When you eat it, you break up the poached egg so that the yolk spreads… making the milk taste faintly of egg. The process of boiling milk makes the milk taste extra creamy so that even skim milk tastes whole. Gosh this is so good. Sometimes we add a little bit of oatmeal to the milk so that we get a little more fiber and texture. Mmm…
Alright, off to the festivities. I’m going to have a fancy hot dog party so stay tuned for my post on that.
Monday was a big day for me. I needed some serious brain power to get me through the day. Some people go for a run in the morning. Others get their dose of coffee. I make sure I have a good breakfast, full of rich brainy ingredients. After perusing the top 10 best brain foods, I decided to make the Ultimate Brainwich.
I randomly decided to buy pork floss from HK Supermarket the other day because it is possibly one of the greatest comfort foods. I grew up eating this and always felt that we, the pork floss and I, had a very special relationship. It was a little weird like I was*, kind of funny looking**, and often misunderstood***. It was also always looking out for me. Anytime a bland food would force itself upon me, Pork Floss would always be on the rescue to make life a little sweeter, saltier, and tastier.
Anyway, with Pork Floss readily available in my kitchen cupboard, I decided to make a Taiwanese Club Sandwich for brunch. This is a type of sandwich that you can find in every bakery in China or Chinatown. Like the banh mi from my last post, this is a East-meets-West fusion kind of sandwich.
First time making muffins. The process proved to be quite simple, much simpler than making a cookie I’d say. I bought a large box of blueberries for $3 from Chinatown and realized I could not finish them fast enough. Blueberries spoil extremely quickly. I used a recipe I found online called, “To Die For Blueberry Muffins” … I can’t really imagine dying over any kind of pastry (maybe Pearl’s lobster roll or Robataya’s miso cod…) but I gave it a shot anyway. Continue reading
Mickey D breakfasts are only reserved for early mornings of really long days … And when there is no time for health but just the perfect amount of time for a heavy dose of a delicious fatty breakfast sandwich.
A lack of ingredients in the pantry has led to some creativity. Fried up some marinated ground pork and spicy green peppers. Cooked the meat until it was dry and slightly crispy. Also scrambled some eggs together – lately, I’ve been throwing the eggs directly into the pan without beating first. This way, the eggs whites cook quicker and I can have soft orangey egg yolk in my scramble. Anyway, put the meat dish and eggs on top of an english muffin half and grilled the sandwich. I used honey wheat english muffins; the honey ended up complementing the spicy peppers very well.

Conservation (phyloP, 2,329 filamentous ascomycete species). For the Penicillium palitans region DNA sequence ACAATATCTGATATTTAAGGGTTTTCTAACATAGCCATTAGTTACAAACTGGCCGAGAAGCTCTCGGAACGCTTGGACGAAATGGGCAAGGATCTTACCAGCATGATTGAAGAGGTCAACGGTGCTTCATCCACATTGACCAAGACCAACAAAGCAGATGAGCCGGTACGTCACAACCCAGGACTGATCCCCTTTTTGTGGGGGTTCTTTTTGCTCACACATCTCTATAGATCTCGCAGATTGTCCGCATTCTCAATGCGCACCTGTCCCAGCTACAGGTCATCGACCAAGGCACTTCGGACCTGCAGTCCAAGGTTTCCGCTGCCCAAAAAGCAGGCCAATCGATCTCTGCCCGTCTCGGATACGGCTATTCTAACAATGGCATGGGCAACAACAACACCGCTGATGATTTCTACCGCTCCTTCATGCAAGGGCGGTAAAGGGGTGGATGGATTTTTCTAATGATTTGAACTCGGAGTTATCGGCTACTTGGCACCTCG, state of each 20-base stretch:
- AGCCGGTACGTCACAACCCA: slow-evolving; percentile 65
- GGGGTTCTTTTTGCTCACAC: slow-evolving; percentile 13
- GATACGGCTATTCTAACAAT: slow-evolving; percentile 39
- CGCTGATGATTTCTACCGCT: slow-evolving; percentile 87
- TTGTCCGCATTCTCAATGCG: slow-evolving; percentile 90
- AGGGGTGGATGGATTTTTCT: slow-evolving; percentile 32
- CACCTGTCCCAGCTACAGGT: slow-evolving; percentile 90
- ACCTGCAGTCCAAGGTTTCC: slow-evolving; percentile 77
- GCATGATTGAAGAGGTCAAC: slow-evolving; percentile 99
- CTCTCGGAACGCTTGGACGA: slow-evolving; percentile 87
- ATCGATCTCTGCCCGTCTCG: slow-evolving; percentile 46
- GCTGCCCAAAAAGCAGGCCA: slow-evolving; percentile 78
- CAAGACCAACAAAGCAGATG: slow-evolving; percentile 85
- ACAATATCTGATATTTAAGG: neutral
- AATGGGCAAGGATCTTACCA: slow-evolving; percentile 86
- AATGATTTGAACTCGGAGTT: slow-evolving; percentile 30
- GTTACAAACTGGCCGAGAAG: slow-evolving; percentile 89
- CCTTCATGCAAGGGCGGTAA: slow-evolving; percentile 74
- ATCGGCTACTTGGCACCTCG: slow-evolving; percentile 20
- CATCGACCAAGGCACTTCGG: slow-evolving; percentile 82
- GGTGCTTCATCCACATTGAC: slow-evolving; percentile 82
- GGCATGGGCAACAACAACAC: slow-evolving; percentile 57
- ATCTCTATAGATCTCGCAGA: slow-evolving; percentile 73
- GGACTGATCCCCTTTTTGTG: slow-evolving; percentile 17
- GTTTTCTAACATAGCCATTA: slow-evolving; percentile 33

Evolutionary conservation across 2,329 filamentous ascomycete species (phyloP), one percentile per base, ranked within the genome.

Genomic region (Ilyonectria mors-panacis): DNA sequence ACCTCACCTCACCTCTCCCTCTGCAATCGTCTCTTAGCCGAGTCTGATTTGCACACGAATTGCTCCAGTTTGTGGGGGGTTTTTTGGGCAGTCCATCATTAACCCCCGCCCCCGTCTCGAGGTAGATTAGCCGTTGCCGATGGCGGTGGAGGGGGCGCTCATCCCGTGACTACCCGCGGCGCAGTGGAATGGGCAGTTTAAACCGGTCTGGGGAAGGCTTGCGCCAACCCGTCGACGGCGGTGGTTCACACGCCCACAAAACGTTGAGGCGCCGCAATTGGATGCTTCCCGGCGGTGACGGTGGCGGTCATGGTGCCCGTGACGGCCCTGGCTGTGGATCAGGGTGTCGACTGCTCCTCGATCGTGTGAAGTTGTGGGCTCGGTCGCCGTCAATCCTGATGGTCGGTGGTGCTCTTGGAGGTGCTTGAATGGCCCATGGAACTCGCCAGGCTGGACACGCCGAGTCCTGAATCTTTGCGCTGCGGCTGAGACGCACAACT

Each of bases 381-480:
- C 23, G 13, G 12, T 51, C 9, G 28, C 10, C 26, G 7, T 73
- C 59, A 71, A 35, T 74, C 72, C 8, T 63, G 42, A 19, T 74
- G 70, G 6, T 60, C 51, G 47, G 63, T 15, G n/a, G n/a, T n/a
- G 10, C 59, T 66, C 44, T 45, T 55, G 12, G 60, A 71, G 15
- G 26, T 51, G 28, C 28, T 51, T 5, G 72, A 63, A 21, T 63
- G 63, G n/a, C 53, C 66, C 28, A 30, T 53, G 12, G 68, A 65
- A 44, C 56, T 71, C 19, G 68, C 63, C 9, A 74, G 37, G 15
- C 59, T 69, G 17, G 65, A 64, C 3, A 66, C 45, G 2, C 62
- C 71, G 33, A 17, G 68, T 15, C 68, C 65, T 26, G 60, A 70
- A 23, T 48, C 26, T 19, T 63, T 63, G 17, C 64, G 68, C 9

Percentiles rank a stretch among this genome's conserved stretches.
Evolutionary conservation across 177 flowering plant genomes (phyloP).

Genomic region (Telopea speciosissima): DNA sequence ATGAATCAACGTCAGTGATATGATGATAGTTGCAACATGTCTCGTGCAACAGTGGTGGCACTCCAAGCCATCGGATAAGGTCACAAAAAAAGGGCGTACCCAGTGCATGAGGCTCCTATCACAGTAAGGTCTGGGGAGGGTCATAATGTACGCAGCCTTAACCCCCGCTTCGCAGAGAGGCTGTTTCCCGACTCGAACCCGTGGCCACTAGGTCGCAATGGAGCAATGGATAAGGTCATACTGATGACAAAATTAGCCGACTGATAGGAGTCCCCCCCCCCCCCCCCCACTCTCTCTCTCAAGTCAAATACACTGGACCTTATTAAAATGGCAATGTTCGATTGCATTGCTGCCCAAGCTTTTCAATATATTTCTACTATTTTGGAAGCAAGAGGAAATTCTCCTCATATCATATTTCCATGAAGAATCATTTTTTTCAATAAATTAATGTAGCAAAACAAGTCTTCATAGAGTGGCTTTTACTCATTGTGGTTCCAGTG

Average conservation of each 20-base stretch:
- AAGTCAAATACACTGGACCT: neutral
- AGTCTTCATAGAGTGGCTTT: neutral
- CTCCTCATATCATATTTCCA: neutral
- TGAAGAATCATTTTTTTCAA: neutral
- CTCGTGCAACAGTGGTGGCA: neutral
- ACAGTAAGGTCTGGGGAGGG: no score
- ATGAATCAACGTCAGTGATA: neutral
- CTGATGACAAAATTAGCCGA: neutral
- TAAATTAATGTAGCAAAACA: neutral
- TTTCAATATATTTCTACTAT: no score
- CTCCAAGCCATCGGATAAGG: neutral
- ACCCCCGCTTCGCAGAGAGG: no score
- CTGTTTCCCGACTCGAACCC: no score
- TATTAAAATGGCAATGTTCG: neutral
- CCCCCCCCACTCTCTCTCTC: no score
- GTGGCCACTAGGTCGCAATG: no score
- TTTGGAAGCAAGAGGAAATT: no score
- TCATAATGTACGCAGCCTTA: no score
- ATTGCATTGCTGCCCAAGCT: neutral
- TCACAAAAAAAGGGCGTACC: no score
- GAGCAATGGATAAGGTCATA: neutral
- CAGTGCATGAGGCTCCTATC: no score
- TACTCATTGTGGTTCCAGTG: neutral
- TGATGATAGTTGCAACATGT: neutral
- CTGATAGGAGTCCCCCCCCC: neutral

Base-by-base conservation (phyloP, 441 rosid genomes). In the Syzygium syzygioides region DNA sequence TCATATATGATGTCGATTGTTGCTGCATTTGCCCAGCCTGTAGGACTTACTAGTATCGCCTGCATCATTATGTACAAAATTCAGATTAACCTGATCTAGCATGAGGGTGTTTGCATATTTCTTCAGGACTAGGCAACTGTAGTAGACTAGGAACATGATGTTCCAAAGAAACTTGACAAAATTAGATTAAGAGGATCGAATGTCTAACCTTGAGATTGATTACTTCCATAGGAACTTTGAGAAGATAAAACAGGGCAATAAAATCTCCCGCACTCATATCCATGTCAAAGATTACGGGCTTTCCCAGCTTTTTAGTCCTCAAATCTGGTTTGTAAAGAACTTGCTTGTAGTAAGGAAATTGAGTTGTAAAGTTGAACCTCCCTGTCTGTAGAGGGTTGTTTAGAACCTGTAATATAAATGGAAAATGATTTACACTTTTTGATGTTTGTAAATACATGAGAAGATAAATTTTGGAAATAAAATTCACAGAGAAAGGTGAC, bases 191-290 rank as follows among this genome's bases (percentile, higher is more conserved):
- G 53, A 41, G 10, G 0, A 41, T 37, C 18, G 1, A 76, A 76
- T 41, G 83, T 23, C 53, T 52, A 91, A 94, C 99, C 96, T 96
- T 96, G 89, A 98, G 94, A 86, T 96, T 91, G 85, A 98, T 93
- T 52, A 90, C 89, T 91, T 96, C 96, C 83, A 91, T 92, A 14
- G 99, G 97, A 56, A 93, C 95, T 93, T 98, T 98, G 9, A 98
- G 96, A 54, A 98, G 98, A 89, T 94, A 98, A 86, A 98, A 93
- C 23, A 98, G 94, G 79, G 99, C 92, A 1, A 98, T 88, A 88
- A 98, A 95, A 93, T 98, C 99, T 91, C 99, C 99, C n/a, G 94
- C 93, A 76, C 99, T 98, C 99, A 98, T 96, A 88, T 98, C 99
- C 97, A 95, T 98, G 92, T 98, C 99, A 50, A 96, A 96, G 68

I have a McDonald breakfast about once a year and it is always when we have an early shoot and need to buy cheap and good food for everyone. This is the first McGriddle I’ve ever had (surprising because I love the sweet and savory combo). It was good. Worth the money for sure though the pancakes were a little too drenched in maple syrup for me. My friend who is reading over my shoulder as I write this just told me the McGriddle is like 600 calories. Excellent.
Clinton St. Baking Company
4 Clinton St
(between Avenue B & Houston St)
New York, NY 10002
BEST buttermilk biscuit sandwich I have ever had. We waited in line for an hour and a half (we also went at prime hour, Saturday at noon) to have breakfast here. The biscuit is not overly buttery (unlike the one at Popeye’s, which I also really like) yet somehow still tastes so damn good. It is slightly crumbly, which pairs perfectly with their homemade tomato jam (what ketchup tries to be). The scrambled eggs are creamy and the hash browns are crisp on the edges and soft otherwise. You can still taste bits of sea salt crusted on the crispy edges of the potato… mmm… Continue reading